*The Victims • The majority of trafficking victims are between 18 and 24 years of age • An estimated 1.2 million children are trafficked each year • 95% of victims experienced physical or sexual violence during trafficking (based on data from selected European countries) • 43% of victims are used for forced commercial sexual exploitation, of whom 98 per cent are women and girls • 32% of victims are used for forced economic exploitation, of whom 56 per cent are women and girls

But it’s the rare person burdened by statistics alone.  It is usually the compelling narratives that bring us along and force us from a place of complacency to a place of action – and action can mean anything from buying a piece of jewelry to support women, to getting heavily involved through organizations who are working specifically in the area of human trafficking. A fellow blogger and third culture kid wrote a post in December that I am linking here. It is just one of the 1.2 million and counting stories but at least it is one. Called “My First Hooker” (don’t be put off by the title!) it tells the story of the bloggers trip to Mali and meeting with a Dutch mission worker who weekly visits a brothel to counsel prostitutes. Take a look and watch the accompanying video.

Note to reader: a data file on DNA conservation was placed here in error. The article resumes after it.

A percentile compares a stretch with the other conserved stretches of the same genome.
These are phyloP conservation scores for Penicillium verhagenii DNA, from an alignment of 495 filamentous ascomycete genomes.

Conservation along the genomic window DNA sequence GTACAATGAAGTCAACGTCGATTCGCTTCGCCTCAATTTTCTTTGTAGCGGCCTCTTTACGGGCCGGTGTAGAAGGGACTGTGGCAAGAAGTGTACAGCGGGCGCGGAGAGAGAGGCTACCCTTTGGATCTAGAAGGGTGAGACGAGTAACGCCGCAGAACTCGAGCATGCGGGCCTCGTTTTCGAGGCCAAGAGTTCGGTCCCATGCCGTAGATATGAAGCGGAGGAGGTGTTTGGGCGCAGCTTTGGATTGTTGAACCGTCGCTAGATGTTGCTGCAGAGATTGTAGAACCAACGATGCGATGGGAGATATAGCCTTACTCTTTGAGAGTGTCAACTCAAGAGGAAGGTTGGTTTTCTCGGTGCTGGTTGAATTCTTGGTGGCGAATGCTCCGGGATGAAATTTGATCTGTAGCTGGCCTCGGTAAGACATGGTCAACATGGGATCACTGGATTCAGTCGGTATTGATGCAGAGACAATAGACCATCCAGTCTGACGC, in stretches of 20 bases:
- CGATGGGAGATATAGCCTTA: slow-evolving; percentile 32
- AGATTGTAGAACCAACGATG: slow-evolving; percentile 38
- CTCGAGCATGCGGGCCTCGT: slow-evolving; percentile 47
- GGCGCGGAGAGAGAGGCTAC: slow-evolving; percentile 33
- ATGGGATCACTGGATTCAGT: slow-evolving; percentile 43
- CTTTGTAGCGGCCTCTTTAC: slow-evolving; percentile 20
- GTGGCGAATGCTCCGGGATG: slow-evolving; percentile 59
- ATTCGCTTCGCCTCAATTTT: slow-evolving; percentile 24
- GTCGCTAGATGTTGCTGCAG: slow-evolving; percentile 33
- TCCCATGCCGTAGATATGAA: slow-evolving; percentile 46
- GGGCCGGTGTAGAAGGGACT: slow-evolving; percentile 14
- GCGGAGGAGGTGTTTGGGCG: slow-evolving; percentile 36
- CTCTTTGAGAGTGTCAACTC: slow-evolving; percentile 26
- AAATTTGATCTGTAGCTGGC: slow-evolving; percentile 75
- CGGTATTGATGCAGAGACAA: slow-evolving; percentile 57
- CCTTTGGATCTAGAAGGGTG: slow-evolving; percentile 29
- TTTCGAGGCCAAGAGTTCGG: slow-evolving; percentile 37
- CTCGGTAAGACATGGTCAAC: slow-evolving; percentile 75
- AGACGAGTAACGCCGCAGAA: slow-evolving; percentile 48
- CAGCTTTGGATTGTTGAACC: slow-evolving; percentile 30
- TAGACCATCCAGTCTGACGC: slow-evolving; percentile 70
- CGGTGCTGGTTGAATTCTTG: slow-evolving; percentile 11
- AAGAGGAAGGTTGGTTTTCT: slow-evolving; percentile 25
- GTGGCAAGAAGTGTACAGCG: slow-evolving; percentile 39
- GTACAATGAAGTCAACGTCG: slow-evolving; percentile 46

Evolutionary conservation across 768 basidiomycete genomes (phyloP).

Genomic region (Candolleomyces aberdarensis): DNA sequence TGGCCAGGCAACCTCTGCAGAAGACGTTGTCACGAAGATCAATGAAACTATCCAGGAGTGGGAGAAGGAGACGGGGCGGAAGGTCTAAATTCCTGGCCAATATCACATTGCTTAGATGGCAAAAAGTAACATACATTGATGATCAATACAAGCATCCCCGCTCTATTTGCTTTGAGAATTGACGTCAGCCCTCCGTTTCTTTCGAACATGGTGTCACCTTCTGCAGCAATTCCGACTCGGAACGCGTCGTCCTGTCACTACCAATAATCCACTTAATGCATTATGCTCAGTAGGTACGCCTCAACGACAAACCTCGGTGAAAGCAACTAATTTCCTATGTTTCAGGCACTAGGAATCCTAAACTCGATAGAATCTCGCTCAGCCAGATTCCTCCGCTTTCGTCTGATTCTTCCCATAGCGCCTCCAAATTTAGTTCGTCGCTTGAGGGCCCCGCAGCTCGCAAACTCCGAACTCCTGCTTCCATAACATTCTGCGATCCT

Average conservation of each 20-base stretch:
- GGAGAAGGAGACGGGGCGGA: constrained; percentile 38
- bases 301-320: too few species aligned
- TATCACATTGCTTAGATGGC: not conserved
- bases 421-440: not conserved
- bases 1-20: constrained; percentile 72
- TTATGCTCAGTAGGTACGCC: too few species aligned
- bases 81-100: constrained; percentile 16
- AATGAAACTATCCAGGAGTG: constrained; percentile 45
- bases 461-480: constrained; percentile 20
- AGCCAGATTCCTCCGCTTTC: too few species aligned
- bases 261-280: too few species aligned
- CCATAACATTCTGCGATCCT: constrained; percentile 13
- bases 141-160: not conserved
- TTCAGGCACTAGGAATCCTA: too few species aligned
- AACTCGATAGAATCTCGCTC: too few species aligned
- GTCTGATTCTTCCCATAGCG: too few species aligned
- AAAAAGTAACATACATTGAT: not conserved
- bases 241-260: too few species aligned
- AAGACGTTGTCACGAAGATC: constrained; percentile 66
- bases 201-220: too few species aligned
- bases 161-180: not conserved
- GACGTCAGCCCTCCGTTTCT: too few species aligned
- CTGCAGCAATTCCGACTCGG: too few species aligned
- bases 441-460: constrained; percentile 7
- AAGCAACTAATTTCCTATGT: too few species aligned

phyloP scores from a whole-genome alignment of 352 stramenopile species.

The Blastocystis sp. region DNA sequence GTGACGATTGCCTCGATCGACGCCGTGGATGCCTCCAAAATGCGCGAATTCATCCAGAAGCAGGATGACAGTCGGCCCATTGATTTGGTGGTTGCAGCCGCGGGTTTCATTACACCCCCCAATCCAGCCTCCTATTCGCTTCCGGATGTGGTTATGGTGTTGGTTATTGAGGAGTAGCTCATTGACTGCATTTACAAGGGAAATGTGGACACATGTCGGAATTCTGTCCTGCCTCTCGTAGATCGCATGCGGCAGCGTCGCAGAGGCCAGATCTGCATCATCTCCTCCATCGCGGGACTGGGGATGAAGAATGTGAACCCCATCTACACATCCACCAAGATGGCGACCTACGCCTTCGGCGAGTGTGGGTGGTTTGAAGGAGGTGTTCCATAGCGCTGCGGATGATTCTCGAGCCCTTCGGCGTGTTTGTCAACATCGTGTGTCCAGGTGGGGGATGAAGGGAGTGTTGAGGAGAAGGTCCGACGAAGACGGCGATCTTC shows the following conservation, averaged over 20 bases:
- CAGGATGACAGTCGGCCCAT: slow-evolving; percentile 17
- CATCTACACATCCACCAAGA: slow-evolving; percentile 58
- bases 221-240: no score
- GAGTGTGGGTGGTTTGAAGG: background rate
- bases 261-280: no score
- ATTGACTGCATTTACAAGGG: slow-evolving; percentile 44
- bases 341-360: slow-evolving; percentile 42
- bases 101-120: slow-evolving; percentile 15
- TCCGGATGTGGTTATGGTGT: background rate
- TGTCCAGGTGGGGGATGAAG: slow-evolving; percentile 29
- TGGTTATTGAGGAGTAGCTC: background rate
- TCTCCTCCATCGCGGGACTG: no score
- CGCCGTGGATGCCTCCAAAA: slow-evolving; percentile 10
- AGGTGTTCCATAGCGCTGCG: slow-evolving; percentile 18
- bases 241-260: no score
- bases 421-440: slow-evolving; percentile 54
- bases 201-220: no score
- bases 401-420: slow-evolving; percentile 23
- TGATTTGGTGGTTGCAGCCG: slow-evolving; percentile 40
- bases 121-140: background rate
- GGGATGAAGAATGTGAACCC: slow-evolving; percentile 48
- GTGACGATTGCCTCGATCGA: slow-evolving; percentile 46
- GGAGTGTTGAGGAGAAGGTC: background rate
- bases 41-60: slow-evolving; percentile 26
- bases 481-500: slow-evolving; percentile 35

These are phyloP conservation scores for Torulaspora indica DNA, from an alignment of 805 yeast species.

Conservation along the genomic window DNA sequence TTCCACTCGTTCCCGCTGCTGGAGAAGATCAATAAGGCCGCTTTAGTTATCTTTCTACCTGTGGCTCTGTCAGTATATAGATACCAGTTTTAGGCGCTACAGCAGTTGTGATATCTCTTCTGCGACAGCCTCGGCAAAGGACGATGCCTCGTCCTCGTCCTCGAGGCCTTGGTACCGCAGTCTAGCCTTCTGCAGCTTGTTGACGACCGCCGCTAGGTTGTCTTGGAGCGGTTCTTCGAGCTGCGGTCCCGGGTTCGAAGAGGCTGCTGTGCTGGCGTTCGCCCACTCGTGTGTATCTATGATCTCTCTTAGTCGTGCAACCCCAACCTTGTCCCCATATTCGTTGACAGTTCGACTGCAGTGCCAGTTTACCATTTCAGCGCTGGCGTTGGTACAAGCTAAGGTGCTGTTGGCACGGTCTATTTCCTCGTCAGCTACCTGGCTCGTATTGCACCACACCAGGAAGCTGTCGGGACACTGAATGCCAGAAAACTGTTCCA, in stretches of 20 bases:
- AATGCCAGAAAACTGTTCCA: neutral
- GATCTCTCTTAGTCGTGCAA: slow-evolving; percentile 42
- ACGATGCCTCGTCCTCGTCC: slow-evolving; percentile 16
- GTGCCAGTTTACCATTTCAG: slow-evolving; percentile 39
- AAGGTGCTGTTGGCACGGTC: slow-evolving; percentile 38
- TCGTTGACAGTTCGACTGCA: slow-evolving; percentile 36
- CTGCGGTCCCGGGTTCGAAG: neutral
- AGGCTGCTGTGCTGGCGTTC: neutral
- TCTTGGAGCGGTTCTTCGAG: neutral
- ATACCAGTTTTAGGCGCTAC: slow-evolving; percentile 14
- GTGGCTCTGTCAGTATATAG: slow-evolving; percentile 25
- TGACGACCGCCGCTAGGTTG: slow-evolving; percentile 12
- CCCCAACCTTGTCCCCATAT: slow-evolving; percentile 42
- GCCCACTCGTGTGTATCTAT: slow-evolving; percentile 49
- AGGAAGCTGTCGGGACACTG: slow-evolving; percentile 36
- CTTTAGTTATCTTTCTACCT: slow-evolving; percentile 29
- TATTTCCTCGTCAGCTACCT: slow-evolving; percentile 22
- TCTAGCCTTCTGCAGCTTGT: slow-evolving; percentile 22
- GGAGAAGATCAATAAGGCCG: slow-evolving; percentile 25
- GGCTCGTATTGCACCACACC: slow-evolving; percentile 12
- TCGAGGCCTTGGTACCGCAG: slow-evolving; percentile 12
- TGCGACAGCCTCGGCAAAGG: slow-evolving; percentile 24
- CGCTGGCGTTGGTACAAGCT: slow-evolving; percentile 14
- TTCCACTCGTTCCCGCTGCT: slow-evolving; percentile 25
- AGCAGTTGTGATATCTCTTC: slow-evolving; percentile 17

I am thankful that my awareness of human trafficking as more than an NPR news story came in an unexpected way –  through the eyes of a 19 year-old and her gap-year.